Using Trusts to Accomplish Estate Planning Goals
There are many different ways in which use of a trust can help you accomplish estate planning goals.
At its most basic level, a trust is an arrangement where one person holds some asset for the benefit of another person. Trusts can exist in a will, coming to life only upon the death of the person who created the will, or a trust may exist on its own. Trusts can be revocable or irrevocable, complex or simple. Trusts can be created for special needs purposes or charitable purposes, and can vary from one page to dozens of pages.
A Paramus, New Jersey, lawyer from Whitlock Canter LLC can discuss with you the advisability of establishing specific trusts. Please contact our Bergen County firm to arrange your consultation about any of the following.
- Credit shelter trust — The credit shelter trust is also known as a bypass trust or an A/B trust. It is a popular technique used by married couples whose combined assets exceed estate tax exemptions. This type of trust is one of the ways we protect clients’ assets from estate tax.
- Revocable trust — According to the terms of a revocable trust, the settlor or grantor will have the power to amend or “revoke” the trust during their life. Upon their death, all assets held in the revocable trust are distributed according to the terms of the trust.
- Irrevocable trust — An irrevocable trust cannot be amended or “revoked” once created. Irrevocable trusts offer tax advantages that revocable trusts do not. Irrevocable trusts are often used to own life insurance policies to keep the life insurance proceeds out of an insured’s estate for estate tax purposes.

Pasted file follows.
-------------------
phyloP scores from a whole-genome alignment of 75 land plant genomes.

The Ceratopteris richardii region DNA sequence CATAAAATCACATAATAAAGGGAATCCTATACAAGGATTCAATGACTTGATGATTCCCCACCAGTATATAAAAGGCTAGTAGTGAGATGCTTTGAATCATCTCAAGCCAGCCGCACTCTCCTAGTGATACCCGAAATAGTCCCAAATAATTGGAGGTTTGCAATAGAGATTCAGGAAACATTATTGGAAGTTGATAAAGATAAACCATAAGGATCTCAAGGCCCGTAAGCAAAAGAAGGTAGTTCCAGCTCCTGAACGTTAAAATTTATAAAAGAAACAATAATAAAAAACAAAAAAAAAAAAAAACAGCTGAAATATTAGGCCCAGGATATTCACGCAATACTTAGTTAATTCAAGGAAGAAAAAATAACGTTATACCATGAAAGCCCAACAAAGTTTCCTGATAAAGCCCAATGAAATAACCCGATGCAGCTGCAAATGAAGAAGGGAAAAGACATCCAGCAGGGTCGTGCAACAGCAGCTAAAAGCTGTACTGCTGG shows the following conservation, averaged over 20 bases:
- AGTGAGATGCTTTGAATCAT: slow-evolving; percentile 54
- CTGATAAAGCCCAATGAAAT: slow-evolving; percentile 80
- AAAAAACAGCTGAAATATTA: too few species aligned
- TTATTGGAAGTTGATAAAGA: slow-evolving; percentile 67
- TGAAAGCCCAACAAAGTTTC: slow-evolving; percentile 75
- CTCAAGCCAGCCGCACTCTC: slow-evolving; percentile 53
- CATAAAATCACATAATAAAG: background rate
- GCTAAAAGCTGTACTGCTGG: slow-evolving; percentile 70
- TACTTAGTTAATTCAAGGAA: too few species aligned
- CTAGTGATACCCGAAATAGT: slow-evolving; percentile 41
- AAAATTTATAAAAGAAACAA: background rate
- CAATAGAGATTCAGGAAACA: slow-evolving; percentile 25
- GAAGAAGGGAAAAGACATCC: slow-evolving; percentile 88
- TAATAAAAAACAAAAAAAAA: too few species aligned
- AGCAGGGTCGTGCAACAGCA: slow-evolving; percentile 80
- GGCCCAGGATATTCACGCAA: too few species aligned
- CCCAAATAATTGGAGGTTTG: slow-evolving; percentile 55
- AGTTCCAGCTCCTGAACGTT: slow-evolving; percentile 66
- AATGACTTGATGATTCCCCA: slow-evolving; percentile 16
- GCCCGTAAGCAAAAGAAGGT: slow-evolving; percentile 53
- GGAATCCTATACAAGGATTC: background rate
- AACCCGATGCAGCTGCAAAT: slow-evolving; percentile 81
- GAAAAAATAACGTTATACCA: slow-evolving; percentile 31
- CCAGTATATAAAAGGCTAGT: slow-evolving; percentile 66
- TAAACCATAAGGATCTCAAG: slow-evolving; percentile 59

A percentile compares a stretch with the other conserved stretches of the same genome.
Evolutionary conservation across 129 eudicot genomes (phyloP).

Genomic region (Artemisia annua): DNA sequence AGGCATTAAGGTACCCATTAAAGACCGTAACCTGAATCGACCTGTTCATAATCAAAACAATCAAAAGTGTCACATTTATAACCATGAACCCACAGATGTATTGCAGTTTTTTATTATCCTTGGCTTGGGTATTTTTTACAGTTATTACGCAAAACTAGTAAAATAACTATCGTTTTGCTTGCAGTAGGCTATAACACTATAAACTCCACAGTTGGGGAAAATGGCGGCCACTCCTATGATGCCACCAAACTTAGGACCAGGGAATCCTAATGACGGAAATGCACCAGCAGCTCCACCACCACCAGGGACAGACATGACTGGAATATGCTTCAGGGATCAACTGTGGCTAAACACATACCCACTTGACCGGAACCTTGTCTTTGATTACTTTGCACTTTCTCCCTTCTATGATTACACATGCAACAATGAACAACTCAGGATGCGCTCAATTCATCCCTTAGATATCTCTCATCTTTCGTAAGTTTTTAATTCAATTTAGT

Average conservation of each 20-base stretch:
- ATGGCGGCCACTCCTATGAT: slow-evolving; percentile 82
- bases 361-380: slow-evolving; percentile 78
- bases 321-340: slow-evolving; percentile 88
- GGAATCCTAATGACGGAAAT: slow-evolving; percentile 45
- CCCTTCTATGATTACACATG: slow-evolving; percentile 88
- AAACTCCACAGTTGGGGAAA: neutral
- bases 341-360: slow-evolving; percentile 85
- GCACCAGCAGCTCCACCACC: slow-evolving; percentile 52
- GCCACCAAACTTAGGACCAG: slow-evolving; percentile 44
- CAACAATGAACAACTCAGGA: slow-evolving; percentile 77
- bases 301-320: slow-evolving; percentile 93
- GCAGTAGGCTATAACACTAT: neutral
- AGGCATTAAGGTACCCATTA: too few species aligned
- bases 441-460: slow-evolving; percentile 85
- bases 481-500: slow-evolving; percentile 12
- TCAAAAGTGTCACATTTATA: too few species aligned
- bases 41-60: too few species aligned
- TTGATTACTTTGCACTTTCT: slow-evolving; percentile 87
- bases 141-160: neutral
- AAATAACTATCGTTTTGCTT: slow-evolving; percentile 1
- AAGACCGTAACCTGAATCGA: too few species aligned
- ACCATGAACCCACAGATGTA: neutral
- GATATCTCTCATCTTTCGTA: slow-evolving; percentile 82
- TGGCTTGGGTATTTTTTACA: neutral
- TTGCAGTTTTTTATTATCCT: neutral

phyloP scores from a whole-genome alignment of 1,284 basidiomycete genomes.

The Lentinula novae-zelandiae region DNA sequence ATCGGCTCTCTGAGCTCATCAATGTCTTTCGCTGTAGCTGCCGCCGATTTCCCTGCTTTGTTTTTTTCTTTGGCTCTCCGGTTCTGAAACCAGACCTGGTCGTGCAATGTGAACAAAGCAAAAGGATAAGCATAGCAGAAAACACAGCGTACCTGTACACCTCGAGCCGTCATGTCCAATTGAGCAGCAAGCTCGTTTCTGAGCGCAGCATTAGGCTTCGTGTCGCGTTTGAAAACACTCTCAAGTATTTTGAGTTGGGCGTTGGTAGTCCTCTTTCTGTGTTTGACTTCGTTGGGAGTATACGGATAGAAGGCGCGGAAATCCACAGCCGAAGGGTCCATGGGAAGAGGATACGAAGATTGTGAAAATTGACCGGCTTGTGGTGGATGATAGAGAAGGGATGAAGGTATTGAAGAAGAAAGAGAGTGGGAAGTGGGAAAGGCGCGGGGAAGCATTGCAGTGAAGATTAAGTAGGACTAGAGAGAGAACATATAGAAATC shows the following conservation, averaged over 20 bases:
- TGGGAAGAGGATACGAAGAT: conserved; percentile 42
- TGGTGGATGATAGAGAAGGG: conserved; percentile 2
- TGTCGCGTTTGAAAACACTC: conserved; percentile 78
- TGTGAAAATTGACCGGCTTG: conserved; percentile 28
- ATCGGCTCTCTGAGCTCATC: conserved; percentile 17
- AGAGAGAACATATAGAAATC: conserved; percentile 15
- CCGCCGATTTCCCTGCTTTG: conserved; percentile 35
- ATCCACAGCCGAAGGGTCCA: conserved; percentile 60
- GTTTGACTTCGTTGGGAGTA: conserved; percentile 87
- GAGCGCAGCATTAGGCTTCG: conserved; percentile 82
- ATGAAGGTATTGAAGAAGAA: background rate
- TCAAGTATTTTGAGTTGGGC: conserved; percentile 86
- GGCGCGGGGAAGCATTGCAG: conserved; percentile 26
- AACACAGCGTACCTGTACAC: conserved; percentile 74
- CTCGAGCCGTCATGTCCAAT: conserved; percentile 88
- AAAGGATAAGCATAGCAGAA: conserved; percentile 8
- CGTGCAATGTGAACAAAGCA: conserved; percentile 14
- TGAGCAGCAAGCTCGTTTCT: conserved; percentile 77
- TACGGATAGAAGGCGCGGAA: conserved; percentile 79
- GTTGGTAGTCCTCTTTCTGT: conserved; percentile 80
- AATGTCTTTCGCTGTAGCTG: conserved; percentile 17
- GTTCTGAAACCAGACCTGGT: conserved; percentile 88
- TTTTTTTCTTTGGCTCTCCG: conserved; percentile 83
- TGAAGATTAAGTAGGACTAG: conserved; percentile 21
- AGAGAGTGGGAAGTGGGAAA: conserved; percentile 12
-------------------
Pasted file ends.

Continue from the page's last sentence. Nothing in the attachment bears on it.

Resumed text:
- Life insurance trust — This is an irrevocable trust established for purposes of owning a life insurance policy. It is commonly used when the combined assets of a client, including life insurance, retirement benefits, real estate, and other assets exceed estate tax exemptions.
- Grantor retained annuity trust — This is a sophisticated estate planning technique that can be used to transfer valuable assets to family members at reduced values.
- Generation-skipping trust (dynasty trust) — Also called a dynasty trust, a generation-skipping trust ensures assets are passed on in further trust for future generations without being taxed in the children’s estates.
- Charitable remainder trust — A Charitable Remainder Trust (CRT) is a trust created for charitable and estate planning purposes funded by a taxpayer with charitable and tax-reduction intentions.
If you are interested in learning how a trust can help you achieve your estate planning goals, contact Whitlock Canter LLC to arrange your consultation.